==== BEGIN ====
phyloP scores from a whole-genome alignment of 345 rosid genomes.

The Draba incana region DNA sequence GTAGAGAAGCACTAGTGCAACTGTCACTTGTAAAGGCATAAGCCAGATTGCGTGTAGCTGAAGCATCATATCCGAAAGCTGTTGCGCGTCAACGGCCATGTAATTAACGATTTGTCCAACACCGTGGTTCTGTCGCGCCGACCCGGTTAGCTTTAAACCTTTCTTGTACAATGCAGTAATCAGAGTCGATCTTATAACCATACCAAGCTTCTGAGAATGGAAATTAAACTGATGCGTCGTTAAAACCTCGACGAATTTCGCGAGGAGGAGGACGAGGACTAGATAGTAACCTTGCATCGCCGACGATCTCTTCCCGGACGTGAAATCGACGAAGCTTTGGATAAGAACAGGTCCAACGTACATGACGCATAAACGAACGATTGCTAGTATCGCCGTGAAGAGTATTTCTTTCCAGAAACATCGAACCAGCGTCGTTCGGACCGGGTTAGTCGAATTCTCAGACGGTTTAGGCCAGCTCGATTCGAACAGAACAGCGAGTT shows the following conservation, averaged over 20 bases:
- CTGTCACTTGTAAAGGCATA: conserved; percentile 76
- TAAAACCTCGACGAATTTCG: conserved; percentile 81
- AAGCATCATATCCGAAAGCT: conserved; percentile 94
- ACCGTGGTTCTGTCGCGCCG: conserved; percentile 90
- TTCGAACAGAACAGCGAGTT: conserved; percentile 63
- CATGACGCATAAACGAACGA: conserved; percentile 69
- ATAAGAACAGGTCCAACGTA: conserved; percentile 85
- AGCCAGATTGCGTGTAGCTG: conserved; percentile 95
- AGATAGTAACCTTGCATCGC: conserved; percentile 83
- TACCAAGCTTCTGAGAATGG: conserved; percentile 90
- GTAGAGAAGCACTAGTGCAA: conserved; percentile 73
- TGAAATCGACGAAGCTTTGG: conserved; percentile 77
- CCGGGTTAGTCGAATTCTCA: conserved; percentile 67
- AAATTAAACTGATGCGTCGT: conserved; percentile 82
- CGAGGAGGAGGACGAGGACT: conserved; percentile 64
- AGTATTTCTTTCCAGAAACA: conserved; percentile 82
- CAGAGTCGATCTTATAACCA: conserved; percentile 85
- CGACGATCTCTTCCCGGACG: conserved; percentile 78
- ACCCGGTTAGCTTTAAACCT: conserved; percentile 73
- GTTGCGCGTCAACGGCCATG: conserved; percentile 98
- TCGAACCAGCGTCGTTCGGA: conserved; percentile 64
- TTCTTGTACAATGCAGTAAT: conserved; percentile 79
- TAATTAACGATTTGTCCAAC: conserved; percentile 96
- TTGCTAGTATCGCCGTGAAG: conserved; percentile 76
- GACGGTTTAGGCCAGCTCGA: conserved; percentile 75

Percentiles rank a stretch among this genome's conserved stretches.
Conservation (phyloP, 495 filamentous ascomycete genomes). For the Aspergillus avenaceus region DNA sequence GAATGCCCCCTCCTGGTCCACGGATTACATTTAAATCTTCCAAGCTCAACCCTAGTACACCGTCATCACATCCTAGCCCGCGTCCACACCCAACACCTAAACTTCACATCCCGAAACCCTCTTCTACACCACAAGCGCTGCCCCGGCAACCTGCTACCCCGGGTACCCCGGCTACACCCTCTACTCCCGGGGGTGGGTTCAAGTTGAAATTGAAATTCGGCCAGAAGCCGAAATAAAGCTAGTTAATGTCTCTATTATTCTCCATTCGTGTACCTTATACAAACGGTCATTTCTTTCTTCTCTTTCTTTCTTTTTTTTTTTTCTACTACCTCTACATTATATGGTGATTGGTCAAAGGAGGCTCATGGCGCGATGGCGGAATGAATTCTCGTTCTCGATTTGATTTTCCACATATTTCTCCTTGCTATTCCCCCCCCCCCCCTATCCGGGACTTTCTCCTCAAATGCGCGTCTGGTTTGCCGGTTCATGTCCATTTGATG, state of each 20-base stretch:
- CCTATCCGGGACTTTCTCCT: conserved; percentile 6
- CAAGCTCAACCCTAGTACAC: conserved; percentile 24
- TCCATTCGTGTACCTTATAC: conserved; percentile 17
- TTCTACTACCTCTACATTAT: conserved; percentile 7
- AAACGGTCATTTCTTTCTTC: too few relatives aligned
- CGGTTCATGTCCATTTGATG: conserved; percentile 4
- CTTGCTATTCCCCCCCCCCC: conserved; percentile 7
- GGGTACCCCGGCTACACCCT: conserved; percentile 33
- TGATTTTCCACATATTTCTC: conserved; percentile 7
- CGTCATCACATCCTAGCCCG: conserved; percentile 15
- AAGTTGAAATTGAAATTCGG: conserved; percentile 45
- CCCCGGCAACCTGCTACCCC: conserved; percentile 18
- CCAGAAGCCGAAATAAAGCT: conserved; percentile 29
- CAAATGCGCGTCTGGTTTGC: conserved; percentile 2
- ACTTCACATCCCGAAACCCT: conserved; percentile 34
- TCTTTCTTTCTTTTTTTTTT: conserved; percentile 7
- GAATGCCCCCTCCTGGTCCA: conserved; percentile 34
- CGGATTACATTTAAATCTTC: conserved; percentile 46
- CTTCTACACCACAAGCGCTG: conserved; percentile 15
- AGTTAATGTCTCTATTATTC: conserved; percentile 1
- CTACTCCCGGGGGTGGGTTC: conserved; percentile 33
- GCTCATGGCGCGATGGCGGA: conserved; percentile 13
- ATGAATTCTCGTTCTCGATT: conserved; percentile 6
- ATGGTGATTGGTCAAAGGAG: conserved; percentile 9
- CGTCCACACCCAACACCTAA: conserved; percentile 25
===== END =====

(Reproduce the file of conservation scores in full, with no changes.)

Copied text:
phyloP scores from a whole-genome alignment of 345 rosid genomes.

The Draba incana region DNA sequence GTAGAGAAGCACTAGTGCAACTGTCACTTGTAAAGGCATAAGCCAGATTGCGTGTAGCTGAAGCATCATATCCGAAAGCTGTTGCGCGTCAACGGCCATGTAATTAACGATTTGTCCAACACCGTGGTTCTGTCGCGCCGACCCGGTTAGCTTTAAACCTTTCTTGTACAATGCAGTAATCAGAGTCGATCTTATAACCATACCAAGCTTCTGAGAATGGAAATTAAACTGATGCGTCGTTAAAACCTCGACGAATTTCGCGAGGAGGAGGACGAGGACTAGATAGTAACCTTGCATCGCCGACGATCTCTTCCCGGACGTGAAATCGACGAAGCTTTGGATAAGAACAGGTCCAACGTACATGACGCATAAACGAACGATTGCTAGTATCGCCGTGAAGAGTATTTCTTTCCAGAAACATCGAACCAGCGTCGTTCGGACCGGGTTAGTCGAATTCTCAGACGGTTTAGGCCAGCTCGATTCGAACAGAACAGCGAGTT shows the following conservation, averaged over 20 bases:
- CTGTCACTTGTAAAGGCATA: conserved; percentile 76
- TAAAACCTCGACGAATTTCG: conserved; percentile 81
- AAGCATCATATCCGAAAGCT: conserved; percentile 94
- ACCGTGGTTCTGTCGCGCCG: conserved; percentile 90
- TTCGAACAGAACAGCGAGTT: conserved; percentile 63
- CATGACGCATAAACGAACGA: conserved; percentile 69
- ATAAGAACAGGTCCAACGTA: conserved; percentile 85
- AGCCAGATTGCGTGTAGCTG: conserved; percentile 95
- AGATAGTAACCTTGCATCGC: conserved; percentile 83
- TACCAAGCTTCTGAGAATGG: conserved; percentile 90
- GTAGAGAAGCACTAGTGCAA: conserved; percentile 73
- TGAAATCGACGAAGCTTTGG: conserved; percentile 77
- CCGGGTTAGTCGAATTCTCA: conserved; percentile 67
- AAATTAAACTGATGCGTCGT: conserved; percentile 82
- CGAGGAGGAGGACGAGGACT: conserved; percentile 64
- AGTATTTCTTTCCAGAAACA: conserved; percentile 82
- CAGAGTCGATCTTATAACCA: conserved; percentile 85
- CGACGATCTCTTCCCGGACG: conserved; percentile 78
- ACCCGGTTAGCTTTAAACCT: conserved; percentile 73
- GTTGCGCGTCAACGGCCATG: conserved; percentile 98
- TCGAACCAGCGTCGTTCGGA: conserved; percentile 64
- TTCTTGTACAATGCAGTAAT: conserved; percentile 79
- TAATTAACGATTTGTCCAAC: conserved; percentile 96
- TTGCTAGTATCGCCGTGAAG: conserved; percentile 76
- GACGGTTTAGGCCAGCTCGA: conserved; percentile 75

Percentiles rank a stretch among this genome's conserved stretches.
Conservation (phyloP, 495 filamentous ascomycete genomes). For the Aspergillus avenaceus region DNA sequence GAATGCCCCCTCCTGGTCCACGGATTACATTTAAATCTTCCAAGCTCAACCCTAGTACACCGTCATCACATCCTAGCCCGCGTCCACACCCAACACCTAAACTTCACATCCCGAAACCCTCTTCTACACCACAAGCGCTGCCCCGGCAACCTGCTACCCCGGGTACCCCGGCTACACCCTCTACTCCCGGGGGTGGGTTCAAGTTGAAATTGAAATTCGGCCAGAAGCCGAAATAAAGCTAGTTAATGTCTCTATTATTCTCCATTCGTGTACCTTATACAAACGGTCATTTCTTTCTTCTCTTTCTTTCTTTTTTTTTTTTCTACTACCTCTACATTATATGGTGATTGGTCAAAGGAGGCTCATGGCGCGATGGCGGAATGAATTCTCGTTCTCGATTTGATTTTCCACATATTTCTCCTTGCTATTCCCCCCCCCCCCCTATCCGGGACTTTCTCCTCAAATGCGCGTCTGGTTTGCCGGTTCATGTCCATTTGATG, state of each 20-base stretch:
- CCTATCCGGGACTTTCTCCT: conserved; percentile 6
- CAAGCTCAACCCTAGTACAC: conserved; percentile 24
- TCCATTCGTGTACCTTATAC: conserved; percentile 17
- TTCTACTACCTCTACATTAT: conserved; percentile 7
- AAACGGTCATTTCTTTCTTC: too few relatives aligned
- CGGTTCATGTCCATTTGATG: conserved; percentile 4
- CTTGCTATTCCCCCCCCCCC: conserved; percentile 7
- GGGTACCCCGGCTACACCCT: conserved; percentile 33
- TGATTTTCCACATATTTCTC: conserved; percentile 7
- CGTCATCACATCCTAGCCCG: conserved; percentile 15
- AAGTTGAAATTGAAATTCGG: conserved; percentile 45
- CCCCGGCAACCTGCTACCCC: conserved; percentile 18
- CCAGAAGCCGAAATAAAGCT: conserved; percentile 29
- CAAATGCGCGTCTGGTTTGC: conserved; percentile 2
- ACTTCACATCCCGAAACCCT: conserved; percentile 34
- TCTTTCTTTCTTTTTTTTTT: conserved; percentile 7
- GAATGCCCCCTCCTGGTCCA: conserved; percentile 34
- CGGATTACATTTAAATCTTC: conserved; percentile 46
- CTTCTACACCACAAGCGCTG: conserved; percentile 15
- AGTTAATGTCTCTATTATTC: conserved; percentile 1
- CTACTCCCGGGGGTGGGTTC: conserved; percentile 33
- GCTCATGGCGCGATGGCGGA: conserved; percentile 13
- ATGAATTCTCGTTCTCGATT: conserved; percentile 6
- ATGGTGATTGGTCAAAGGAG: conserved; percentile 9
- CGTCCACACCCAACACCTAA: conserved; percentile 25